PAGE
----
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What is the first thing that comes to mind when you think of an anti-inflammatory diet?

For most people, it is the Mediterranean diet. While the Mediterranean diet has many health benefits, it is not the only approach to reduce inflammation.  Before we start talking about anti-inflammatory diets, it’s important to understand what inflammation is in the first place. You can think of inflammation as an internal irritation in your body. On the outside of your body, some symptoms of inflammation would look red, puffy, swollen, and might even be itchy. On the inside of the body, we often don’t feel symptoms of inflammation- at least not until it causes secondary side effects like digestive issues, migraines, skin rashes, heart disease, or cancer.  In order to reduce inflammation in your body, you’ll need to get more customized than a generic “one-size fits all” approach.

Here is my step-by-step guide for creating your own personal anti-inflammatory diet.

Jenna Carpenter Holistic Health Yoga

Step 1: Remove the foods that are most commonly known to contribute to inflammation. 

The primary suspects that I am referring to are:

  1. Sugar- all white sugar, brown sugar, and artificial sweeteners
  2. Gluten found in wheat, barley, rye, and oats.
  3. Alcohol

Take these three categories completely out of your diet for 30-days to experiment with your results. I am not asking you to remove these foods forever. However, if you really want to identify if these foods are inflammatory for you, I suggest you give it a try! By removing foods for 30-days you give your body a break from these foods and allow your immune system to calm down. Then, when you add these foods back in one by one you will be able to recognize if they are triggers for your inflammation because your body will respond differently after you haven’t eaten them for 30-days.

Step 2: Add in anti-inflammatory foods to your diet on a daily basis

  1. Turmeric– can be added to your cooking or taken as a supplement.
  2. Ginger– similar to turmeric, ginger can also be added during the cooking process as a spice. Alternatively, you can add fresh ginger to a smoothie or to hot water to drink as a tea.
  3. Omega-3 fatty acids – also known as essential fatty acids. Omega 3 containing foods are:
  • 4-6oz of ‘wild’ salmon two times per week
  • avocados
  • organic olive oil
  • raw nuts and seeds

You can also get Omega-3s through supplementation. If you are taking a fish oil supplement, I highly recommend not to buy it at a local pharmacy or at a big name store; you really want to make sure to purchase at your local health food store. One of my favorite brands that is available to the public is called Nordic Naturals.

Step 3: If you haven’t seen enough relief of your symptoms, the next step would be to explore some of the other common foods that can be inflammatory triggers including:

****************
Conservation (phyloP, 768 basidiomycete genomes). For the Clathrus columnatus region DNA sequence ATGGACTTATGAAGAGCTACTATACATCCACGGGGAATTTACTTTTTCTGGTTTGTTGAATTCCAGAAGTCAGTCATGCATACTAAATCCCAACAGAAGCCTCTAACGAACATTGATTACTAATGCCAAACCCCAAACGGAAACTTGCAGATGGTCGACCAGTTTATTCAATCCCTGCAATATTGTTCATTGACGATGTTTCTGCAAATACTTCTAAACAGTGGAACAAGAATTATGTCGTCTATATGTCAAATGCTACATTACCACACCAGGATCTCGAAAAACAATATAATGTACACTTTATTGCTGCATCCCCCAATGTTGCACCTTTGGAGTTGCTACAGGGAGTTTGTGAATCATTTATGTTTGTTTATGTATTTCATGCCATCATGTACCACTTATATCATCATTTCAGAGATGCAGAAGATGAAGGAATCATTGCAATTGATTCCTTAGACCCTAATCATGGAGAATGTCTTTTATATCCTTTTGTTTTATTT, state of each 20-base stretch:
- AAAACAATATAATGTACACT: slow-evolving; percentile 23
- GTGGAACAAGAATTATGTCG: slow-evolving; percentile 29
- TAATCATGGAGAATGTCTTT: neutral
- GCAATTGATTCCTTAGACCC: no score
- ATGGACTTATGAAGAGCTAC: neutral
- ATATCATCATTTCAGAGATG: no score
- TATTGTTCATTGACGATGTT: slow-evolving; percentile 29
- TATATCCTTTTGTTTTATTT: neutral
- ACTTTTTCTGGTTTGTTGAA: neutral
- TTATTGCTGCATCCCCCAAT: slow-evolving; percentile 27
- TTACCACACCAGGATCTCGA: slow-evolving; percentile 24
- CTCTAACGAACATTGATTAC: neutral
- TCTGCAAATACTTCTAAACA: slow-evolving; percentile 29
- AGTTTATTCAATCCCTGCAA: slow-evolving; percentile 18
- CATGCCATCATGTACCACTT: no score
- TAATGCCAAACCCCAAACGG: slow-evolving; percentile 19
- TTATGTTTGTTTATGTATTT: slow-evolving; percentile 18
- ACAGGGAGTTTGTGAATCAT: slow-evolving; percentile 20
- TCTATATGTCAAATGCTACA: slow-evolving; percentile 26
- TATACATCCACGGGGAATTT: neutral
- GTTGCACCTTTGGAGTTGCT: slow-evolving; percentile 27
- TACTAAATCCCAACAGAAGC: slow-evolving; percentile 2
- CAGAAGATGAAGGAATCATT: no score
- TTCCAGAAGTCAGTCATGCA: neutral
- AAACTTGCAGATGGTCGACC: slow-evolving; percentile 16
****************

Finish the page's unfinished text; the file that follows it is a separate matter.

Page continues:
1. Nightshade vegetables– tomatoes, potatoes, eggplant, bell peppers, hot peppers
  2. Corn– corn products such as corn chips, tortillas, high fructose corn syrup, etc.
  3. Soy– tofu, tempeh, soy sauce
  4. Eggs– surprisingly many people are sensitive to the protein structure in egg-whites
  5. Grains & legumes– including gluten-free grains like rice, oats, quinoa, lentils

For this step, you would follow a similar experiment as you did in step one. If you are wondering what the heck to eat while you are working on this more advanced experiment, I would love to support you through the process! I know from personal experience that changing your diet can be challenging and that a little bit of support goes a long way.

Depending on what your symptoms are, you might not need to remove all of these from your diet at once. There are different nutrition guidelines that are tailored for different medical conditions. Similarly, even if you have the same symptoms as someone else, you might need different modifications for your unique body.

Ultimately, be encouraged that if you’re experiencing symptoms of inflammation, there are steps you can take to get back on track and back in balance. With these steps and a little bit of guidance, you can feel like your normal, energetic and happy, healthy self in no time. And if you feel like you need a helping hand, know I’m here to support you along the way.


About the author:

Jenna Carpenter- Holistic Health & Yoga

Amy Krasner is the founder of a San Diego-based nutrition practice Nourished Balance. She works one-on-one with clients to improve their health through science-based nutrition and holistic health coaching. Amy supports her clients with customized nutrition plans for health concerns including thyroid imbalances, high cholesterol, weight loss, impaired digestion, and autoimmune conditions. With a holistic approach, Amy coaches her clients on various lifestyle elements such as stress, sleep, self-love, and relationships.

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